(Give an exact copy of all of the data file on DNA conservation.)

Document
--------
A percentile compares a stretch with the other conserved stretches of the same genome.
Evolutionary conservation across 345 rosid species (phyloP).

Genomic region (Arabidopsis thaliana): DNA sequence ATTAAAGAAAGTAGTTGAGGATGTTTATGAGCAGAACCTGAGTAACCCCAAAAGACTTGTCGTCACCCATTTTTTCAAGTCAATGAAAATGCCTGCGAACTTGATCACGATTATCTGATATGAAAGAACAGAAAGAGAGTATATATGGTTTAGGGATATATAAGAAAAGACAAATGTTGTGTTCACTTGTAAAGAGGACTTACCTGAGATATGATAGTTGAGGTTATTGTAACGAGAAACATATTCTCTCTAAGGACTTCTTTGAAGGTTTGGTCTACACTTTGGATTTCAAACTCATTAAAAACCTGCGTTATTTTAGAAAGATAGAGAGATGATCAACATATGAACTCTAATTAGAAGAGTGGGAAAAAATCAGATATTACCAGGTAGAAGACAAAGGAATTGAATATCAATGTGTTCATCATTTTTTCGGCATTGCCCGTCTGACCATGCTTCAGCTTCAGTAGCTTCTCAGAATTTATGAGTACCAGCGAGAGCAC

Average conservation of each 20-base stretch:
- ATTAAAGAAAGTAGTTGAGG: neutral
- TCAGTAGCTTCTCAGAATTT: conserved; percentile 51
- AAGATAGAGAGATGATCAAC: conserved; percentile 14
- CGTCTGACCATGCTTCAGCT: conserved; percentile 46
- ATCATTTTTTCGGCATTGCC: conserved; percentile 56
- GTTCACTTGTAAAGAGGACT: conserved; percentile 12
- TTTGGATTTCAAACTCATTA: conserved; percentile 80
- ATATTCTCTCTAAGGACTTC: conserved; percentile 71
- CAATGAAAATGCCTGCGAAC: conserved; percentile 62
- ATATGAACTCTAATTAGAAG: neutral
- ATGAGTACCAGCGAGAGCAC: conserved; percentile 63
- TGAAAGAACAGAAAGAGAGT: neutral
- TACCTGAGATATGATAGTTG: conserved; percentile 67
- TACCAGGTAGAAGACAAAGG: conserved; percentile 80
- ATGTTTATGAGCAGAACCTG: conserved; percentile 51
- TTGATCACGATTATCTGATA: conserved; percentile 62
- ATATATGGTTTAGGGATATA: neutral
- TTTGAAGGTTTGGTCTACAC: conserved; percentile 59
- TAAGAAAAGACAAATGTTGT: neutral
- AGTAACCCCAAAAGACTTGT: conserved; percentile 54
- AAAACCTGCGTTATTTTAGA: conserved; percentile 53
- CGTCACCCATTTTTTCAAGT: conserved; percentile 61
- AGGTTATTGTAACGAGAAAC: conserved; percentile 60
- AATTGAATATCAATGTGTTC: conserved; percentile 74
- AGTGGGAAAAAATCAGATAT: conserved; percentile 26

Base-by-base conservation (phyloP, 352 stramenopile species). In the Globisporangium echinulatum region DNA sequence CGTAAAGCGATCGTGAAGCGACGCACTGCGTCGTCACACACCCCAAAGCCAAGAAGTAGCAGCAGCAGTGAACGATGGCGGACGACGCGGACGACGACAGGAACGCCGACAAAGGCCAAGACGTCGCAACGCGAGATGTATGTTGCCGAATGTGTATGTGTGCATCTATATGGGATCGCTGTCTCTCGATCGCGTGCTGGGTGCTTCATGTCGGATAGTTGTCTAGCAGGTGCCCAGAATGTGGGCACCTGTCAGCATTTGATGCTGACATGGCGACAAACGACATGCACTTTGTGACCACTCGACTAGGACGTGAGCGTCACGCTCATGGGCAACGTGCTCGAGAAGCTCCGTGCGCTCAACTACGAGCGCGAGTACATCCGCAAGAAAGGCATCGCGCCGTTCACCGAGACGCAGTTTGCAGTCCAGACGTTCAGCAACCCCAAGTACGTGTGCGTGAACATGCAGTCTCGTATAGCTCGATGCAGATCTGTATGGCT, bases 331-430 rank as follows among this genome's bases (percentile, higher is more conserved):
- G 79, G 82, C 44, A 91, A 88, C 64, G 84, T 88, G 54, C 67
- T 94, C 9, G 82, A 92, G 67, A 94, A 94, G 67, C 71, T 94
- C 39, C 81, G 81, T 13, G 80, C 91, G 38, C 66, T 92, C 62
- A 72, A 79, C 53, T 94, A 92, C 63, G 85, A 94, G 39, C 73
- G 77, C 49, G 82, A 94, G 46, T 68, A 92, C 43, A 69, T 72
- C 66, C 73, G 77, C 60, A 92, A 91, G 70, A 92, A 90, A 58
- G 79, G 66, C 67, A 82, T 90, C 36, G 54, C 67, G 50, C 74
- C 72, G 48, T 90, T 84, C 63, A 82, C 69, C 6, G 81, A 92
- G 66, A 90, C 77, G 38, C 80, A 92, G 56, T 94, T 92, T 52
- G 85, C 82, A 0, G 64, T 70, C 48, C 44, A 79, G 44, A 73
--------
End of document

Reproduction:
A percentile compares a stretch with the other conserved stretches of the same genome.
Evolutionary conservation across 345 rosid species (phyloP).

Genomic region (Arabidopsis thaliana): DNA sequence ATTAAAGAAAGTAGTTGAGGATGTTTATGAGCAGAACCTGAGTAACCCCAAAAGACTTGTCGTCACCCATTTTTTCAAGTCAATGAAAATGCCTGCGAACTTGATCACGATTATCTGATATGAAAGAACAGAAAGAGAGTATATATGGTTTAGGGATATATAAGAAAAGACAAATGTTGTGTTCACTTGTAAAGAGGACTTACCTGAGATATGATAGTTGAGGTTATTGTAACGAGAAACATATTCTCTCTAAGGACTTCTTTGAAGGTTTGGTCTACACTTTGGATTTCAAACTCATTAAAAACCTGCGTTATTTTAGAAAGATAGAGAGATGATCAACATATGAACTCTAATTAGAAGAGTGGGAAAAAATCAGATATTACCAGGTAGAAGACAAAGGAATTGAATATCAATGTGTTCATCATTTTTTCGGCATTGCCCGTCTGACCATGCTTCAGCTTCAGTAGCTTCTCAGAATTTATGAGTACCAGCGAGAGCAC

Average conservation of each 20-base stretch:
- ATTAAAGAAAGTAGTTGAGG: neutral
- TCAGTAGCTTCTCAGAATTT: conserved; percentile 51
- AAGATAGAGAGATGATCAAC: conserved; percentile 14
- CGTCTGACCATGCTTCAGCT: conserved; percentile 46
- ATCATTTTTTCGGCATTGCC: conserved; percentile 56
- GTTCACTTGTAAAGAGGACT: conserved; percentile 12
- TTTGGATTTCAAACTCATTA: conserved; percentile 80
- ATATTCTCTCTAAGGACTTC: conserved; percentile 71
- CAATGAAAATGCCTGCGAAC: conserved; percentile 62
- ATATGAACTCTAATTAGAAG: neutral
- ATGAGTACCAGCGAGAGCAC: conserved; percentile 63
- TGAAAGAACAGAAAGAGAGT: neutral
- TACCTGAGATATGATAGTTG: conserved; percentile 67
- TACCAGGTAGAAGACAAAGG: conserved; percentile 80
- ATGTTTATGAGCAGAACCTG: conserved; percentile 51
- TTGATCACGATTATCTGATA: conserved; percentile 62
- ATATATGGTTTAGGGATATA: neutral
- TTTGAAGGTTTGGTCTACAC: conserved; percentile 59
- TAAGAAAAGACAAATGTTGT: neutral
- AGTAACCCCAAAAGACTTGT: conserved; percentile 54
- AAAACCTGCGTTATTTTAGA: conserved; percentile 53
- CGTCACCCATTTTTTCAAGT: conserved; percentile 61
- AGGTTATTGTAACGAGAAAC: conserved; percentile 60
- AATTGAATATCAATGTGTTC: conserved; percentile 74
- AGTGGGAAAAAATCAGATAT: conserved; percentile 26

Base-by-base conservation (phyloP, 352 stramenopile species). In the Globisporangium echinulatum region DNA sequence CGTAAAGCGATCGTGAAGCGACGCACTGCGTCGTCACACACCCCAAAGCCAAGAAGTAGCAGCAGCAGTGAACGATGGCGGACGACGCGGACGACGACAGGAACGCCGACAAAGGCCAAGACGTCGCAACGCGAGATGTATGTTGCCGAATGTGTATGTGTGCATCTATATGGGATCGCTGTCTCTCGATCGCGTGCTGGGTGCTTCATGTCGGATAGTTGTCTAGCAGGTGCCCAGAATGTGGGCACCTGTCAGCATTTGATGCTGACATGGCGACAAACGACATGCACTTTGTGACCACTCGACTAGGACGTGAGCGTCACGCTCATGGGCAACGTGCTCGAGAAGCTCCGTGCGCTCAACTACGAGCGCGAGTACATCCGCAAGAAAGGCATCGCGCCGTTCACCGAGACGCAGTTTGCAGTCCAGACGTTCAGCAACCCCAAGTACGTGTGCGTGAACATGCAGTCTCGTATAGCTCGATGCAGATCTGTATGGCT, bases 331-430 rank as follows among this genome's bases (percentile, higher is more conserved):
- G 79, G 82, C 44, A 91, A 88, C 64, G 84, T 88, G 54, C 67
- T 94, C 9, G 82, A 92, G 67, A 94, A 94, G 67, C 71, T 94
- C 39, C 81, G 81, T 13, G 80, C 91, G 38, C 66, T 92, C 62
- A 72, A 79, C 53, T 94, A 92, C 63, G 85, A 94, G 39, C 73
- G 77, C 49, G 82, A 94, G 46, T 68, A 92, C 43, A 69, T 72
- C 66, C 73, G 77, C 60, A 92, A 91, G 70, A 92, A 90, A 58
- G 79, G 66, C 67, A 82, T 90, C 36, G 54, C 67, G 50, C 74
- C 72, G 48, T 90, T 84, C 63, A 82, C 69, C 6, G 81, A 92
- G 66, A 90, C 77, G 38, C 80, A 92, G 56, T 94, T 92, T 52
- G 85, C 82, A 0, G 64, T 70, C 48, C 44, A 79, G 44, A 73